Democratic Sen. Ben Cardin is making a behind-the-scenes push to slip an anti-boycott law into a last-minute spending bill being finalized during the lame-duck session, according to four sources familiar with the negotiations. The measure, known as the Israel Anti-Boycott Act, was shelved earlier amid concerns about the infringement of free speech, after civil liberties groups argued that the original version would have allowed criminal penalties for Americans who participate in a political boycott of Israel.
Under Jerry Brown, California has become a leader on climate politics. But the state has done little to phase out fossil fuel emissions at their source. Among other things, they called on Brown to “listen to science, not carbon polluters” by moving to keep fossil fuels in the ground. California — the world’s sixth-largest economy — has the country’s most ambitious climate policies by a mile, but it is also among the most prolific oil and gas producers in the U.S. — hence the papier-mâché likeness of Brown’s head atop an oil rig.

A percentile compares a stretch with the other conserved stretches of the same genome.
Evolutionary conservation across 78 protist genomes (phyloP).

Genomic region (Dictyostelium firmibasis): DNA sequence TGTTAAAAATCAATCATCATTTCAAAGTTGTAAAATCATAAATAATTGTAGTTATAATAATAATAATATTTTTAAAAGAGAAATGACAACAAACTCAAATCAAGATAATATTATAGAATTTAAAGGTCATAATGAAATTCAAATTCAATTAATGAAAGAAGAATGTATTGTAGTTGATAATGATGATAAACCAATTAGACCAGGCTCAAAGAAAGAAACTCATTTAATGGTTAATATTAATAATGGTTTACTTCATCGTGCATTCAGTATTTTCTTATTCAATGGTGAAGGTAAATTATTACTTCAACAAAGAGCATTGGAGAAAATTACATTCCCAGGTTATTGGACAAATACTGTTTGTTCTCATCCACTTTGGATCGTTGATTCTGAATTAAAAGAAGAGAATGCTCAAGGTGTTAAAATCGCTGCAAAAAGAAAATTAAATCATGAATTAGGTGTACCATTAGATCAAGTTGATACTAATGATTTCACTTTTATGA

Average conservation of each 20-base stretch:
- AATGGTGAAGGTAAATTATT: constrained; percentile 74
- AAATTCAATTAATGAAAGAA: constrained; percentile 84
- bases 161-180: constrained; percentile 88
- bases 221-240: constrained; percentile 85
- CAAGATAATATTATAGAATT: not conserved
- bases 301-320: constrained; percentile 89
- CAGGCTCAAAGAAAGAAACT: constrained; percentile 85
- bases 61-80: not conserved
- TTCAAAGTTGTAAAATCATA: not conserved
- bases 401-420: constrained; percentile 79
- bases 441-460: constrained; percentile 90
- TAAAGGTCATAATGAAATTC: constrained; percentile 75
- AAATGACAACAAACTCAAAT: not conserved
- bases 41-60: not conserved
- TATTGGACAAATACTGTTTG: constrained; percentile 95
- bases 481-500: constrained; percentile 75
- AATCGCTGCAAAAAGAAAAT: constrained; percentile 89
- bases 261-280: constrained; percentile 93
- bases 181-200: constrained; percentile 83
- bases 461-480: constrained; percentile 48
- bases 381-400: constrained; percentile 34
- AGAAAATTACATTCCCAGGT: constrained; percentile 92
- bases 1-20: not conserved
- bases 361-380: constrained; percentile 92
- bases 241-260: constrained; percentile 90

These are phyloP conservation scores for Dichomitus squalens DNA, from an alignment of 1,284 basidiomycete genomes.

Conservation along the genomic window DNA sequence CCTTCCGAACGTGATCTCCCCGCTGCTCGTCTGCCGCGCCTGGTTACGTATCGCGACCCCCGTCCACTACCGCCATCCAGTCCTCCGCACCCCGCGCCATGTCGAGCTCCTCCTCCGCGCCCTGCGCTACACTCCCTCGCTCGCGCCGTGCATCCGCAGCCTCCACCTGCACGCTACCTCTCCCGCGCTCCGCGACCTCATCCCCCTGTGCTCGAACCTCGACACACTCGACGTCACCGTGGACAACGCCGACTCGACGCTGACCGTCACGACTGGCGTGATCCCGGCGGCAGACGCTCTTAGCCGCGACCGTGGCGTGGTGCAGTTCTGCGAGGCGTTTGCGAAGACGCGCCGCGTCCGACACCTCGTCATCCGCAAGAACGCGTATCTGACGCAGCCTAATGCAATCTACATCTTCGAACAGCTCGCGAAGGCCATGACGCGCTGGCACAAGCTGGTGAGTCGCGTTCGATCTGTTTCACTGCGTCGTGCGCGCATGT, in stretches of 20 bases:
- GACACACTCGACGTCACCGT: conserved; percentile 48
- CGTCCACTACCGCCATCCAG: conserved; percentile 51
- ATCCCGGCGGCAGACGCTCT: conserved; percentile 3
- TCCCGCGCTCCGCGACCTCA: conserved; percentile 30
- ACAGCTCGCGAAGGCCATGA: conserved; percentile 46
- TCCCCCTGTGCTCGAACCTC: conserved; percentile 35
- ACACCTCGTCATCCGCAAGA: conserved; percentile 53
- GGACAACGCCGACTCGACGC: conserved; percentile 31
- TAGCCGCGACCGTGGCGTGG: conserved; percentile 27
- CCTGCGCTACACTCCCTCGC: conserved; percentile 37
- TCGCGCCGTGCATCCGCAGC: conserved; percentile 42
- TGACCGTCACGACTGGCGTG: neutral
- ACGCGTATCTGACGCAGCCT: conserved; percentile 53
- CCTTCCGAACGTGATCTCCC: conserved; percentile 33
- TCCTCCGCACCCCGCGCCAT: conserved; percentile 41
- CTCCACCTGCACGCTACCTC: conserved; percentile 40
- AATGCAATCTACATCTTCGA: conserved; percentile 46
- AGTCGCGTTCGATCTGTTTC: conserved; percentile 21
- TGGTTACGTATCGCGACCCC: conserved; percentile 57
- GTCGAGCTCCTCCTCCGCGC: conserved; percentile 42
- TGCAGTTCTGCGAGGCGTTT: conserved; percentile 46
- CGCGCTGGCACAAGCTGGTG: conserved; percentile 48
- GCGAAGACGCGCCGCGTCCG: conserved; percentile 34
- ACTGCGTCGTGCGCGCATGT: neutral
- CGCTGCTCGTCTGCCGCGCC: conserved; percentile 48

Schumer has sided with the GOP on Wall Street, Israel, Iraq, Iran, and Facebook. Almost any other Democrat should be Senate minority leader instead. As I argued earlier this week, the next two years in U.S. politics will be a 24/7 battle for the future of American democracy; a relentless fight against fascism, racism, and white nationalism. Are we really expected to believe that Schumer will be the leader of the #Resistance in the Senate ? Don’t make me laugh.
‘A Staggeringly Bad Idea’: Outrage as Pelosi Pushes Tax Rule That Would ‘Kneecap the Progressive Agenda’
Nearly three-quarters of the American public and a historic number of Democratic lawmakers support Medicare for All, but the House Democratic leadership is considering using its newly won majority to impose a rule that would "recklessly betray" the grassroots forces that put them in power by making single-payer and other progressive priorities impossible to enact.
How to explain to someone living abroad that Democrats can have over 10 million more Senate votes and still lose